Rep. Trey Gowdy: ‘You Could Impose a Duty to Disclose’

By Melanie Arter | February 19, 2018 | 4:04pm EST
Rep. Trey Gowdy (R-S.C.) (Screenshot)

( - Rep. Trey Gowdy (R-S.C.) told CBS’s “Face the Nation” on Sunday that there needs to be “a duty to disclose” when someone exhibits symptoms of violence so that it’s easier for law enforcement to intervene.

“You could impose a duty to disclose. We have it in other categories of law. You could impose a lawful duty to disclose if you hear that someone is planning to do something. In the shooting in Florida, you didn't need a duty to disclose. People did come forward and put the FBI on notice,” Gowdy said.


“Bump stocks turn semi-automatic into fully automatic weapons. So, fully automatic weapons are already illegal. So, I am fine with doing away with any instrumentality that converts a semiautomatic to a fully automatic,” he said.

Gowdy said that the ATF could regulate bump stocks, and it won’t require a vote from Congress.

In a message to the students who are calling for more gun control in the wake of the Parkland shooting, Gowdy said he’s sorry they “have grown up in a generation that has only known violence and there's no sanctuary, there's no place of refuge.”

“The schools aren't safe. The churches aren't safe, the concerts. So, I applaud their activism,” the congressman said.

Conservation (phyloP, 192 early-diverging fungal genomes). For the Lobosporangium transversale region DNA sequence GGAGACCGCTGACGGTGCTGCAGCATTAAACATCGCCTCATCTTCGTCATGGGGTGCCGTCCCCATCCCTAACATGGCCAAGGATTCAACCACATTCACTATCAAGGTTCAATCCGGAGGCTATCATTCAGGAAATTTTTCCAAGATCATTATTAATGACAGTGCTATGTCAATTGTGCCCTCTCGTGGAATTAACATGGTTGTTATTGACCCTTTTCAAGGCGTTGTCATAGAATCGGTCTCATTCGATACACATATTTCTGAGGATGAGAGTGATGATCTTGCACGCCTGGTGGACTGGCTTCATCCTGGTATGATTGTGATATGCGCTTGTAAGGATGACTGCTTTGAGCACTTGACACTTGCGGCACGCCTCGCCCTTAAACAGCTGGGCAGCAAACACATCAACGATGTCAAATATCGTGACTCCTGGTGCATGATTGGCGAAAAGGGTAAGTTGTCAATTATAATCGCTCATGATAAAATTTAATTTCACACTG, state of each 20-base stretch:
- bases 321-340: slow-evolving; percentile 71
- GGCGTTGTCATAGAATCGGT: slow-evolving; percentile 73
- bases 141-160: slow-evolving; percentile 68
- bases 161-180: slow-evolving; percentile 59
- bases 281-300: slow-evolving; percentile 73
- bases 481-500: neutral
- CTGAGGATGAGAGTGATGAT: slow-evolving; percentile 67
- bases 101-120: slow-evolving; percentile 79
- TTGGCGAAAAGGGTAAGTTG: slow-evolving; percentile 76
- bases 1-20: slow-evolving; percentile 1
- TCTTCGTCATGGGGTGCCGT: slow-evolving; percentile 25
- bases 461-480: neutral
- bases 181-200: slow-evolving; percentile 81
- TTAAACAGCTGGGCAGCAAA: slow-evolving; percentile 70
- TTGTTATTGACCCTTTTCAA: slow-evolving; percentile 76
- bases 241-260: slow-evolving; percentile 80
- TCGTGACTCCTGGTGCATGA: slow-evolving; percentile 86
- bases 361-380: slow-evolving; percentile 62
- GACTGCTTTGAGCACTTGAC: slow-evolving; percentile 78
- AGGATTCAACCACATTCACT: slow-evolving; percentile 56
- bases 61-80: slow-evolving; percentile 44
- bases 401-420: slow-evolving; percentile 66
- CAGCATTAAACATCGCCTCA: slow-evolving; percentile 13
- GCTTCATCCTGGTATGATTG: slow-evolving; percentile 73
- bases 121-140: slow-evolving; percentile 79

“I would encourage them to look at three components, the shooter himself, the instrumentality, and then any form of mitigation, whether it is magazine capacity, whether it is the speed with which the projectile is expelled, but you have to look at all three,” he said.

“When you talk about instrumentality, are you suggesting that weapons that can kill or injury many people in a short period of time should be more restricted than they are now?” CBS’s Nancy Cordes asked.

“Well, you can certainly look at that, but, of course, Nancy, some of the more heinous mass killings we have had involved semiautomatic pistols, and I have had people, when I was a prosecutor, kill with all manner of instrumentality, from shovels to bricks to hands. You're equally dead,” Gowdy said.

“But you can't kill 500 people -- wait a minute, Congressman. In Las Vegas, the shooter was able to injure 500 people in minutes. You can't do that with a shovel or a brick,” Cordes said.

“No, you cannot, and that's why I say you should look at the instrumentality and magazine capacity and the speed with which the projectiles, including bump stocks -- but you also have to look at the shooter,” Gowdy said.

“And, Nancy, in almost half the instances of mass shootings, there was notice provided to someone that the person was going to do what -- what he ultimately did,” the congressman said.

“In school shootings, almost 80 percent of the time, there was notice provided. So you have to look at all of it. If you only look at the instrumentality, and you don't look at the person who is pulling the trigger, then I think you're doing a disservice to everyone who wants to see an end to killings, including mass killings,” Gowdy added.


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